- Associated Press - Tuesday, January 17, 2017

JEFFERSON CITY, Mo. (AP) - New Missouri Gov. Eric Greitens outlined plans to help grow jobs during his first State of the State address Tuesday, including passing a right-to-work law barring mandatory union fees and paring back government regulations.

“The people have sent us a message: We must do everything in our power to put people back to work in good, high-paying jobs,” the Republican Greitens said in a Capitol address to a joint session of the Republican-led House and Senate. “That is why we must join 27 other states and sign right to work.”

The proposal appears likely to be one of the first bills signed into law under Greitens, who replaced right-to-work opponent Democratic Gov. Jay Nixon. Republican legislative leaders strongly support it, and GOP lawmakers stood and cheered when he called on them to send the policy to his desk. Democrats sat quietly.

“Right-to-work simply means forcing folks to work for less: less money, less health coverage and less opportunity for workers and their families,” Democratic Senate Minority Leader Gina Walsh said in a prepared response.

Greitens on Tuesday also called for restrictions to liability lawsuits, to do away with pre-bid union labor agreements on public works projects that he said drive up costs, and an end to “burdensome regulations.”

The governor, who campaigned heavily on cleaning up the Capitol’s image, repeated support for a ban on lobbyist gifts to elected officials, a law requiring officials to wait before becoming lobbyists for as long as they’ve served in office and a ballot proposal for term limits for all statewide officeholders. Other policies Greitens touched on included plans for higher pay for fewer state employees, an audit of the state’s tax credit system to ditch “special interest tax credits” and “education savings accounts for children with special needs.”

In a call for increased public safety, he alluded to an armed robbery of his wife, Sheena, in December, as well as reaction to black 18-year-old Michael Brown’s fatal shooting by a white Ferguson officer in 2014. Greitens cited the so-called “Ferguson effect” - officers backing off of policing out of fear that their actions will be questioned after the fact - and pledged to push for tough penalties for those who assault police. He also said officers should be equipped with nonlethal equipment, such as stun guns, and that police standards and training need to be updated.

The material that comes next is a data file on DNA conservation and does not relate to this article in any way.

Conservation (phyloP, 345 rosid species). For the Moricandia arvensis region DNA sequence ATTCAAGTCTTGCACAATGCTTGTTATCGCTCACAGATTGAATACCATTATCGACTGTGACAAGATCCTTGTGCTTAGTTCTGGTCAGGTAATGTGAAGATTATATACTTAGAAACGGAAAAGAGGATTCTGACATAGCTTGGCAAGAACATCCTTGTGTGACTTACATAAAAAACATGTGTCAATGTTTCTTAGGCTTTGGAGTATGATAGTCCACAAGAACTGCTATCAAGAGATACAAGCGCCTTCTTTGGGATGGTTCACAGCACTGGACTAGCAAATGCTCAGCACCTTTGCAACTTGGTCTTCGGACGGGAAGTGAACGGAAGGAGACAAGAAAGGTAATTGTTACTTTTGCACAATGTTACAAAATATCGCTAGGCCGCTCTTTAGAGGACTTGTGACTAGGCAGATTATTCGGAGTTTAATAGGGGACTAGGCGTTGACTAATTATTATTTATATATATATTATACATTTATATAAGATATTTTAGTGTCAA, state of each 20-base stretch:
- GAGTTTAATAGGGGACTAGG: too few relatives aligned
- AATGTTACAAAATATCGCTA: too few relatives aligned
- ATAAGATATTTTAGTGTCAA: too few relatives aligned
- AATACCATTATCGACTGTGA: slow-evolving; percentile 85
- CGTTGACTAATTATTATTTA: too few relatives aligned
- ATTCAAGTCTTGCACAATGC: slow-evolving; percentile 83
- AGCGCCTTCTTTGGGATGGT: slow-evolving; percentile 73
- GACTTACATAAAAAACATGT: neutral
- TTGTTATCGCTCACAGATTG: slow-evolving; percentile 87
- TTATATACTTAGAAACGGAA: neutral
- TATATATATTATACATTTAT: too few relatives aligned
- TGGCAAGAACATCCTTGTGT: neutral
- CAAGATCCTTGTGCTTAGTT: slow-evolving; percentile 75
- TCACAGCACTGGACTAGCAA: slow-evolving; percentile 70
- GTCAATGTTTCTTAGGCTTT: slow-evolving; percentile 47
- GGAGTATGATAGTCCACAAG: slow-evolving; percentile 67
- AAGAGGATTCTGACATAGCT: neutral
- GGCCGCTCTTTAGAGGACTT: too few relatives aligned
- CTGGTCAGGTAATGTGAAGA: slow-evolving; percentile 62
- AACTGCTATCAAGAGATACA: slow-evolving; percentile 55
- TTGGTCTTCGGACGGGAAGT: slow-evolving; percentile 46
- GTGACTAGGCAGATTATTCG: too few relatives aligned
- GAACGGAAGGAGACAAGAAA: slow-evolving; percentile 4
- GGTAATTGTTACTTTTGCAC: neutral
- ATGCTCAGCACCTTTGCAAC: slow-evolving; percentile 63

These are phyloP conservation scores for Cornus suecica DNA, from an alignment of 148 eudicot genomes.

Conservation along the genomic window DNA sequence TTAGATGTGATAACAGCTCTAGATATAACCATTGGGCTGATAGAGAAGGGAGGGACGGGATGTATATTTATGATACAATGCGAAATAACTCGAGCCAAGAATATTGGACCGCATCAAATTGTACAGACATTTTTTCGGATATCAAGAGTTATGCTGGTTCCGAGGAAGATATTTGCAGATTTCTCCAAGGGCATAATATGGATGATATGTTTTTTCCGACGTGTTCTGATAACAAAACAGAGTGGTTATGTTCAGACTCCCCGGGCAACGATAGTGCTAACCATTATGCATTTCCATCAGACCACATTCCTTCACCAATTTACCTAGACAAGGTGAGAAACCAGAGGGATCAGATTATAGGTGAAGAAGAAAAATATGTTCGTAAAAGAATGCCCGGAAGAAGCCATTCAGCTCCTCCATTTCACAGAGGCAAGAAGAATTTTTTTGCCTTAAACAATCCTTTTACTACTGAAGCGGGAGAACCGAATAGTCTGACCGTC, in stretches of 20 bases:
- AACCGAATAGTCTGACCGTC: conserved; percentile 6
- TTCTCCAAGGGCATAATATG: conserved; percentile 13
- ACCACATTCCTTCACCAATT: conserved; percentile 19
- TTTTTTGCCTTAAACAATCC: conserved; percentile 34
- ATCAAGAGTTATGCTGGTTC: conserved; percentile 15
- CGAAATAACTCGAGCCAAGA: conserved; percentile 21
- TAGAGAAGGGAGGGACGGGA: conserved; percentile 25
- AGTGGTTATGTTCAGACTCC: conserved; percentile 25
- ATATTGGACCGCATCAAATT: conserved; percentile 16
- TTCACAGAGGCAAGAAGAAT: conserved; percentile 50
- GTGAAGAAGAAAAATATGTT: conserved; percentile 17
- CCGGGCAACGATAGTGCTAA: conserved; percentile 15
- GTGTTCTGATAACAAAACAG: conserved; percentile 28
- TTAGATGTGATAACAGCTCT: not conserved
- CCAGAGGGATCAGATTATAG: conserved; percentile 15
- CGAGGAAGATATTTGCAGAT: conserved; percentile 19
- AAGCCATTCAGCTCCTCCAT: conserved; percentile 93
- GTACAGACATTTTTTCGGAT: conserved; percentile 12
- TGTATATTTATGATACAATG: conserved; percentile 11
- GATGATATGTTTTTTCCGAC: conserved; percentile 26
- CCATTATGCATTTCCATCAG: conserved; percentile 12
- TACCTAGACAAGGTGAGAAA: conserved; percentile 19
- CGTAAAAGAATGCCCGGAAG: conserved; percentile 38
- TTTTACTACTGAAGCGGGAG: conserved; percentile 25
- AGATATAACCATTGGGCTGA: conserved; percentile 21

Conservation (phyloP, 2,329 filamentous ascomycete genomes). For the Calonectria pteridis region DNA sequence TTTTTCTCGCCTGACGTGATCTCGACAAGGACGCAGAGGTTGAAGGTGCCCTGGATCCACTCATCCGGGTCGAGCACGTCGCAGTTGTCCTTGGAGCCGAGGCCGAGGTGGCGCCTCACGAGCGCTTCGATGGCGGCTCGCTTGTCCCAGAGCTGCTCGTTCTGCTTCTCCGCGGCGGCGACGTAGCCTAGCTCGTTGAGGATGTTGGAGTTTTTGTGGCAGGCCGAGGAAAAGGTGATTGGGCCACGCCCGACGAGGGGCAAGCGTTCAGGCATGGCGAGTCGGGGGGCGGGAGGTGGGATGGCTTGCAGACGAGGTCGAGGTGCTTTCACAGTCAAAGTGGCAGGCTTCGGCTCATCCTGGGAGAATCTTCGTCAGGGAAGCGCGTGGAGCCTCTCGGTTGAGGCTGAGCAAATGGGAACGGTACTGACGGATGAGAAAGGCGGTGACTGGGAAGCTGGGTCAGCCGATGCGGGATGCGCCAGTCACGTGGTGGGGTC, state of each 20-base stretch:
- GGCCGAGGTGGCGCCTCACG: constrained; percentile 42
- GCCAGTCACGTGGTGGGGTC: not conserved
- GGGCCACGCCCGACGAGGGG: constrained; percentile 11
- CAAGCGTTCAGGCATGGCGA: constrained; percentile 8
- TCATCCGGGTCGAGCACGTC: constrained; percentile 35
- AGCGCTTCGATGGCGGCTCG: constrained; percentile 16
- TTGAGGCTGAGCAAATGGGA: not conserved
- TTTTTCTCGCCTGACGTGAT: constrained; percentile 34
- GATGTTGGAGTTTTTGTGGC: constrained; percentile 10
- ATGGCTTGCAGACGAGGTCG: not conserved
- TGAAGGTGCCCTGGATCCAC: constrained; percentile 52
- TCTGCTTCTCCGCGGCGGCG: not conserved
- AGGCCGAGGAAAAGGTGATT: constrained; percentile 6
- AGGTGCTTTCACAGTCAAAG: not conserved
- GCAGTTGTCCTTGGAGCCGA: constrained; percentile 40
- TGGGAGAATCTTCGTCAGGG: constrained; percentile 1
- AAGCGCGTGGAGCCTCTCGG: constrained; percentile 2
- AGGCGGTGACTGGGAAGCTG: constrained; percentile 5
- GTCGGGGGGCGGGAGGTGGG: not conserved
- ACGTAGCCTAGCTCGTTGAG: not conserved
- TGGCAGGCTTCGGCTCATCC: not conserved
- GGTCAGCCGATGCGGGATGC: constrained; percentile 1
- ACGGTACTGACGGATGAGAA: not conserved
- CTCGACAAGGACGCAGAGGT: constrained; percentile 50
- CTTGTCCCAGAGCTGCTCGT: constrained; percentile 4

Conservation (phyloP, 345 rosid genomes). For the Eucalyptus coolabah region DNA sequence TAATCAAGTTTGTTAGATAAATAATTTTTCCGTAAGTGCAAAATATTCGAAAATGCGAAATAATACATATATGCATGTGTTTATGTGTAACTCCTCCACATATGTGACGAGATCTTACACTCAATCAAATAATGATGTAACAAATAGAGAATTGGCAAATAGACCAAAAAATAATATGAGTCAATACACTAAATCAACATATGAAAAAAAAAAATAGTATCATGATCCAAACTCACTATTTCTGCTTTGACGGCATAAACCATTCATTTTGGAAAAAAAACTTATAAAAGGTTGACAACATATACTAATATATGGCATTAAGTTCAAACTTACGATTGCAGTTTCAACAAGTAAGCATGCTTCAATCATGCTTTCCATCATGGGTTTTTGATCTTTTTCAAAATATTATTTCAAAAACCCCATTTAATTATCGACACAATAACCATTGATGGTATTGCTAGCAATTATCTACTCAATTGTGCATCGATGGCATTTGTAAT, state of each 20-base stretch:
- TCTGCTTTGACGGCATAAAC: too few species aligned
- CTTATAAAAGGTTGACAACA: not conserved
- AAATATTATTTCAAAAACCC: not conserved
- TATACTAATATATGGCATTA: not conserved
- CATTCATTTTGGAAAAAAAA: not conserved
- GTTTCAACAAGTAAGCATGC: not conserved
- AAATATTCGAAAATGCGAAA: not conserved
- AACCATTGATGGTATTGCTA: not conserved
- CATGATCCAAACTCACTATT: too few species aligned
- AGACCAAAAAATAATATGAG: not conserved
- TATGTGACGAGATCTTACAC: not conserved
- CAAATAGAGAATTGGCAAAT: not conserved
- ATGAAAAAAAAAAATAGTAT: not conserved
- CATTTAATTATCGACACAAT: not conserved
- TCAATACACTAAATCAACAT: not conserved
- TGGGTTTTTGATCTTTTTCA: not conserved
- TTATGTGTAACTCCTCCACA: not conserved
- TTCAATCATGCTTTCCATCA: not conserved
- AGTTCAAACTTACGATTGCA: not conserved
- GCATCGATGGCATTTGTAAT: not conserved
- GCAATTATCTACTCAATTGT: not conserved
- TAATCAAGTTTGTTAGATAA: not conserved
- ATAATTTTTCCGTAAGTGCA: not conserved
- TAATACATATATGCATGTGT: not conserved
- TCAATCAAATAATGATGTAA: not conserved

“Here’s what we have to do together: make this the greatest state in America to be a law enforcement officer, firefighter, or first responder,” Greitens said. “We need to make this a state where every citizen feels that they too are safe and protected.”

House Minority Leader Gail McCann Beatty said after the governor’s address that she’s “still concerned that we are not addressing the underlying issues that caused Ferguson.”

Greitens’ inauguration marked the first time in state history that Republicans hold supermajorities in the state House and Senate and control of the governor’s mansion. Republican legislative leaders share many of Greitens’ top policy priorities.

Republicans “are very excited about the opportunity to have a partner in the governor’s office,” House Speaker Todd Richardson said. He added that he was pleased with Greitens’ “focus on the economy and jobs here in our state,” particularly the need to grow wages.

Greitens didn’t outline his budget plan for next fiscal year Tuesday, as governors have done in the past. The House budget leader has said he expects a budget proposal from the governor in early February for the fiscal year beginning July 1.

“Quite frankly, we heard lots of proposals, lots of proposals that cost dollars,” McCann Beatty said. “At this point we still don’t have a budget, and I’m not sure how we’re going to pay for those proposals.”

Greitens, after just a week in office, took action Monday to cut spending he said was necessary to balance the budget. He announced about $146 million in spending cuts and said “more hard choices lie ahead.”

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